Sadly for some, it’s that time of year again

With the passing of the autumnal equinox and fall’s beginning Sept. 22, seasonal affective disorder also will arrive.

SAD is a form of depression that an estimated 5 percent of the U.S. population will experience, typically with a female-to-male ratio of 4-to-1. For women, its occurrence also is higher during their childbearing years. Gender differences decline and disappear in advancing years, and older people become less susceptible. Unquestionably, SAD is more common in northern latitudes and, therefore, more common in Canada than the United States. SAD often lasts four to five months.

Therein is its definition: It must resolve completely, and seasonally, to distinguish it from garden-variety depression. Depression and other psychiatric disorders, as well as chronic-fatigue syndrome, decreased thyroid activity or drug or alcohol abuse, must be excluded to properly diagnose SAD. However, these conditions are not likely to be seasonal and relapse annually.

Straight from a National Alliance for Mental Illness fact sheet come some of the common symptoms: oversleeping, daytime fatigue, craving for carbohydrates and weight gain. Other symptoms, which are also seen in depression, are the “vegetative symptoms”: diminished libido, lethargy, hopelessness, suicidal thoughts and a decrease in usual activities and socialization. SAD also has been termed “winter or seasonal depression” and “winter blues.” In northern New England, it was known as “cabin fever,” suggesting winter confinement as a factor.

Much more significant than confinement is the diminution of light brought by winter and northern latitudes. In some societies, China for one, interfering with a neighbor’s light – by raising one’s roof, placing a sign board, etc. – will make an enemy and result in trouble. Light is the most important factor in SAD and in its treatment.

Because recognition of SAD as an actual disorder has been recent, research about its cause and treatment also has been recent. In addition to light, research has focused on the effects of neurotransmitters, circadian rhythm and even genetics.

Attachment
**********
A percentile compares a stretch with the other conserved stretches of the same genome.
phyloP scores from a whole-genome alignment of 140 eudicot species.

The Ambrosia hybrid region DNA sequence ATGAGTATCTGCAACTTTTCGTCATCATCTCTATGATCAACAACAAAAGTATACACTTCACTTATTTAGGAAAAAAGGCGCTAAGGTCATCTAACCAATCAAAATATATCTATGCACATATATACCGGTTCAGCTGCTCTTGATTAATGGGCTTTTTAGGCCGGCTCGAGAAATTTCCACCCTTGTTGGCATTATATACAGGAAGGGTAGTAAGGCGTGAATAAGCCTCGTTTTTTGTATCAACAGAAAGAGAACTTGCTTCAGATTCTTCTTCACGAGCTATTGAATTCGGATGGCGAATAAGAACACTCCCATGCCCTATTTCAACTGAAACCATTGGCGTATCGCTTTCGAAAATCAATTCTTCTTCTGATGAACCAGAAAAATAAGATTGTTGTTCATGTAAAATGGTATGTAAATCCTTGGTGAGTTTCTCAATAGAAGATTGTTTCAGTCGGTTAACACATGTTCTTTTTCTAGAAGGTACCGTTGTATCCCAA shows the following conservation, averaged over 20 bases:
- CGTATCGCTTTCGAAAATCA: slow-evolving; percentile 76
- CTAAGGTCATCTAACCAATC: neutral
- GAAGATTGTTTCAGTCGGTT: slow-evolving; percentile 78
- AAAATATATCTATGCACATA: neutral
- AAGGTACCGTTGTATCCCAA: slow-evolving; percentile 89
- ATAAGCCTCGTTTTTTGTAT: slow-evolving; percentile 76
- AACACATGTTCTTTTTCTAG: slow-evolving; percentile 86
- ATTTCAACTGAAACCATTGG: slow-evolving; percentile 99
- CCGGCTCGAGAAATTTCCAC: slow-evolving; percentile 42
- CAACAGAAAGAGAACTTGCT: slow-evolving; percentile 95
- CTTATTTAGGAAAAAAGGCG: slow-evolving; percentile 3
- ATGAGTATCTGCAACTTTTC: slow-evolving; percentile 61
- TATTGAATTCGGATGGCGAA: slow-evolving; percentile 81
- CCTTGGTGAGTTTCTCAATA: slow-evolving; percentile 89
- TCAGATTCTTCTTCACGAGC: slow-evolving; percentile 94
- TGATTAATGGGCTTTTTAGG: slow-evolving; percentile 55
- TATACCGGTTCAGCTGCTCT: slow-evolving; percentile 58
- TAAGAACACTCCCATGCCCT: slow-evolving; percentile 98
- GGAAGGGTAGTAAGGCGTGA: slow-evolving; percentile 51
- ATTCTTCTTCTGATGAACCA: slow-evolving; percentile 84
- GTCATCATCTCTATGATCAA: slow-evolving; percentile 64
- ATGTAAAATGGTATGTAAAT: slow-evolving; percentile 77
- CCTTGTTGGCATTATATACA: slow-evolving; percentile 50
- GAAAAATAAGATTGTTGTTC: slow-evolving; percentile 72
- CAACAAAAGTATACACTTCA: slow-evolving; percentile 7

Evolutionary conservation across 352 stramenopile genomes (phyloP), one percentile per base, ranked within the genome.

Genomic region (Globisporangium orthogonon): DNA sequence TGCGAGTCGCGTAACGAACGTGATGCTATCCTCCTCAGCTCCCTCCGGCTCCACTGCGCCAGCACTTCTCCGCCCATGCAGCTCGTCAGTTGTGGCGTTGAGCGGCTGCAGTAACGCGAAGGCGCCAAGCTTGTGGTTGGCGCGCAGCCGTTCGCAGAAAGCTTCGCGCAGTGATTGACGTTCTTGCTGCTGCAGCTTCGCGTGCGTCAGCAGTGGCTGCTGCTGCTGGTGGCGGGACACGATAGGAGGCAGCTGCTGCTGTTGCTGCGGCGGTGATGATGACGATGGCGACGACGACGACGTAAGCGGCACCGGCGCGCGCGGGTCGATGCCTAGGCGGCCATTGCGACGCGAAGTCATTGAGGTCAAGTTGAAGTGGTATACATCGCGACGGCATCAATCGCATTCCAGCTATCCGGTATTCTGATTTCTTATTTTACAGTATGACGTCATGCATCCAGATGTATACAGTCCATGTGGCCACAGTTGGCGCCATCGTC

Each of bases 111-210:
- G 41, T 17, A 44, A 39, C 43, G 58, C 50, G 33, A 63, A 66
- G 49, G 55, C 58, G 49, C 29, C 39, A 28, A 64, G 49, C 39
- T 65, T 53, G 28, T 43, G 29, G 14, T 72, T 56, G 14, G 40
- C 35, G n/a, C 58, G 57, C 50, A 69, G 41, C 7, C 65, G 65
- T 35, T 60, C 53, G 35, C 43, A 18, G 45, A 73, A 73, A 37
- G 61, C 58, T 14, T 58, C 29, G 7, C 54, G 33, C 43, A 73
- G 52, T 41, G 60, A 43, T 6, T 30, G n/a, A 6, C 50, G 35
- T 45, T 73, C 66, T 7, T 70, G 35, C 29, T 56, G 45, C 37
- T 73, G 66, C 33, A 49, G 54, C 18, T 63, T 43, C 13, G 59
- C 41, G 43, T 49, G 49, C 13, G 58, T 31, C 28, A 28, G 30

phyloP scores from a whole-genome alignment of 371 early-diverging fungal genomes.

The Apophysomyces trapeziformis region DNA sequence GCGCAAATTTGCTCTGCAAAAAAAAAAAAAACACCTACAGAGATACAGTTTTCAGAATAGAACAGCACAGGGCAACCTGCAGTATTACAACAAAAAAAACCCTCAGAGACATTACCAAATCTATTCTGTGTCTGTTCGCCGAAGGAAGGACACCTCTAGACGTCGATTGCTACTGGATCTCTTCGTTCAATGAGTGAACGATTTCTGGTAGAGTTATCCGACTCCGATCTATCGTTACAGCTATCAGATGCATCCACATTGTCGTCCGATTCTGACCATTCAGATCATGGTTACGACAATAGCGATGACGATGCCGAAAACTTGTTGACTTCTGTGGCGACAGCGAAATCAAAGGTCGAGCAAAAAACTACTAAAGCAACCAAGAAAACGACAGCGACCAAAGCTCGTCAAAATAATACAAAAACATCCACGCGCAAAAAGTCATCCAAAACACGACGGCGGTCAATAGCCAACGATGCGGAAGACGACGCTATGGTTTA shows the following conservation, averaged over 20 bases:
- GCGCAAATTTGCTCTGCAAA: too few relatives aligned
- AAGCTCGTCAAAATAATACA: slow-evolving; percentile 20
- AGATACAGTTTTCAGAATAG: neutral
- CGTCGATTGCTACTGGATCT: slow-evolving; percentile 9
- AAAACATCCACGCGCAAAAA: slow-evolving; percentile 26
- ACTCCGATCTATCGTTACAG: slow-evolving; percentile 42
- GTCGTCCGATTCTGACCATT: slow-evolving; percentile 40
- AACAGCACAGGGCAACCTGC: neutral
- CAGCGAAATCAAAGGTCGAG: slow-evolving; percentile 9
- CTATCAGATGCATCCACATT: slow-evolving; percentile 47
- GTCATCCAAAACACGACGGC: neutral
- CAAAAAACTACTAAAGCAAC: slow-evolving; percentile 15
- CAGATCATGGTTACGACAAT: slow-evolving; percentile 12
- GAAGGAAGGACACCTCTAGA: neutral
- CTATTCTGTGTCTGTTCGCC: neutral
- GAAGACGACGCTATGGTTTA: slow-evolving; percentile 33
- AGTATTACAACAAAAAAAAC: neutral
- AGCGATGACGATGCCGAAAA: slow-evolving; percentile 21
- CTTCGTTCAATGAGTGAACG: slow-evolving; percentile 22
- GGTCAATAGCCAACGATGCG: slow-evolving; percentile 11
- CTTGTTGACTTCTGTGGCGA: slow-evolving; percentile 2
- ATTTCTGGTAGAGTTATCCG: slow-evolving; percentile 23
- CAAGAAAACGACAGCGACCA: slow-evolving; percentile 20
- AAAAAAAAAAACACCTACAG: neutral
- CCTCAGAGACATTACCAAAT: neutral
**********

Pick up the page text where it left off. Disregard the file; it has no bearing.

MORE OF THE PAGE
Light therapy is now recommended, viewing (but not directly into) a white, fluorescent light from a distance of 12 to 18 inches for 30 minutes daily in early morning. Improvement usually occurs in one to two weeks, but the subject may relapse if treatment is discontinued prematurely – before the time of usual spontaneous remission. Blue or ultraviolet lamps may cause retinal damage and should not be used.

Light therapy lamps are available for several hundred dollars. Equally effective are anti-depressant drugs, such as Prozac, and also second generation anti-depressants. The possibility of undesirable side-effects suggests that anti-depressants should be reserved or used in addition to light therapy.

Ten years of commuting to San Juan Regional Hospital in Farmington half-convinced me that deer get SAD – or SADD, Seasonal Affective Deer Disorder. From a bunch winter-grazing on a highway shoulder, one, which can’t take another winter, runs, walks, leaps or steps into the oncoming headlights – and into my freezer. Will residents in the winter shadow of the proposed project on East Second Avenue experience a SAD epidemic? Will there be a light kiosk and a Prozac dispensary in the complex?

www.alanfraserhouston.com. Dr. Fraser Houston is a retired emergency-room physician who worked at area hospitals after moving to Southwest Colorado from New Hampshire in 1990.

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